I was looking at an old version of my high school handbook the other day. It’s pretty interesting how things have changed.
CD players were not allowed during study hall.
If you needed to make a phone call, you’d head down to the office and dial home on the fancy new cordless phone. (The one about the size of a shoe).
The Computer Lab was to be used to type up papers. So, you needed to sign up ahead of time to take turns on the 5 available machines.
That’s a lot different from now:
CD players aren’t even mentioned – although you’ve gotta keep the music emanating from your iPhone down.
No need to go to the secretary’s office for a phone call, just text mom (or Snap or Facetime or Google Hangout or facebook message or…whatever).
The computer lab doesn’t have computers, because people bring their own!
Things change. Times change.
A lot of words and ideas change.
School handbooks need to be updated.
Is it the same with God’s Word?
Does this Bible need an update?
Today we’re continuing our 500th Anniversary of the Reformation Series. We’re examining a question that Martin Luther -- the monk at the heart of the Reformation, examined 500 years ago. If you remember, he was faced with a Catholic church that had changed God’s Word. Instead of salvation by grace alone, they taught that works were necessary to earn God’s love. Instead of describing works as good deeds done for your neighbor, they described them as special religious ceremonies prescribed by the priests. Instead of finding moral authority from the Bible, the Catholic church claimed moral authority came from the Pope.
Was the church right?
Did God’s Word need an update?
Before we answer that question and grasp what the answer means for our lives, join me in prayer: O Lord, strengthen us by the truth; your Word is the truth. Open our eyes to see what you want us to see; open our ears to hear what you want us to hear; open our hearts to believe what you would have us believe. Amen.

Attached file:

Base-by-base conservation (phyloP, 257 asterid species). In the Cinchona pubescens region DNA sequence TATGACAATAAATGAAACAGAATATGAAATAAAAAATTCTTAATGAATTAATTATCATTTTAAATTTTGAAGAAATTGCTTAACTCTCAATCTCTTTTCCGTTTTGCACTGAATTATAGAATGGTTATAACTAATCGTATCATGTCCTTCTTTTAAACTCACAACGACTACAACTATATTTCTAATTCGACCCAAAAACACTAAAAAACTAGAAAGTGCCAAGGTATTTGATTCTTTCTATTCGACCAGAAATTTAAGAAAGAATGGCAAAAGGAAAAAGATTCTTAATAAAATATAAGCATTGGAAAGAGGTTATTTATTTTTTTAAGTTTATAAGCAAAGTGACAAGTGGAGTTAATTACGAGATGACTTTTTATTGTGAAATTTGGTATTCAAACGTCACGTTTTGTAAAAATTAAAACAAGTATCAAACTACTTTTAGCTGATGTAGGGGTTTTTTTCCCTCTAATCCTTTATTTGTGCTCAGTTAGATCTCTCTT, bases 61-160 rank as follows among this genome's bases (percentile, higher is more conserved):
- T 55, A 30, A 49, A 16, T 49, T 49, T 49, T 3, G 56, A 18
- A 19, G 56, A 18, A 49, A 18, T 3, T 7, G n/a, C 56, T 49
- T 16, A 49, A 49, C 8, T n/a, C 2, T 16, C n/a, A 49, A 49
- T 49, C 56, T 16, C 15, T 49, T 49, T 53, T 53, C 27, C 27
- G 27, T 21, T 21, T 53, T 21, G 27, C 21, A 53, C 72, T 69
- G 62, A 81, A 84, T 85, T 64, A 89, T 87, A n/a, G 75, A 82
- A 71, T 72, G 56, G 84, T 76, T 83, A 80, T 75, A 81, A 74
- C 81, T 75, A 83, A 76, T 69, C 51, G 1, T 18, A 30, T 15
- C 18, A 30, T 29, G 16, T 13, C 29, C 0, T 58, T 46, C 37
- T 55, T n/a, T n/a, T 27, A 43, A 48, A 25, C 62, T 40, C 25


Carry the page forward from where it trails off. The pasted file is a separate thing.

I. An Enduring Authority
Our answer comes from 1 Peter 1:23. It says this, “For you have been born again, not of perishable seed, but of imperishable, through the living and enduring word of God. For, “All people are like grass, and all their glory is like the flowers of the field; the grass withers and the flowers fall, but the word of the Lord endures forever.” And this is the word that was preached to you. Notice the key adjectives: “living” as in “it hasn’t died yet.” “Enduring,” as in, “it’s still around.” “Imperishable,” as in, “It is unable to perish.”
How is that possible? Look at the simple phrase “word of God.” That’s what we call a subjective genitive. It’s a grammar term telling us that the word spoken were spoken from God himself. It labels him as the ultimate author of God’s Word.
That makes sense.
It would be a bit presumptive to say that I am the ultimate author of God’s Word. I’m the author of my own words.
It would be a bit presumptive to say that the prophet or the apostle are the authors of God’s Word. They are just men.
Ultimately, it’s called God’s Word because it comes from God himself.
This is a really important point. Because the authority of a piece of literature is determined by the authority of the author.
If you find a note that says, “Class is cancelled” and one of your high school buddies wrote it, class isn’t canceled.
If you find a note that says, “Class is cancelled” on official school letterhead with the signature of the school principal, it has authority. Stay home and turn on Netflix.
If a piece of literature comes from God, then it has ultimate authority because God has ultimate authority.
In fact, it has enduring authority, because God has enduring authority.
We notice this with U.S. Presidents all the time. After they are done with their tenure in office, they try not to comment too often on policy and implementation of the current administration. If they do and they say, “I would have done it differently,” that’s really all they can do. Because they no longer have authority. Their authority has expired.
But if God is God…
And God, in its terminology, indicates a divine eternal being…
Then he has eternal authority.
He has not been usurped.
He has not been overthrown.
He is still completely and absolutely in control.
And His words are still completely and absolutely in control.
He still tells the sun to shine.
He still tells the thunder when to thunder and where.
He still tells the wind to blow what direction and when.
He is in control as he has always been in control.
II. An Unenduring Submission
Yet – Is He?
A friend of mine gave me this. It’s a copy of the Catholic Study Bible. Most of it – is the Bible as we know it –NIV Version. But the study notes cause caution. Take a look at the note on the very first page: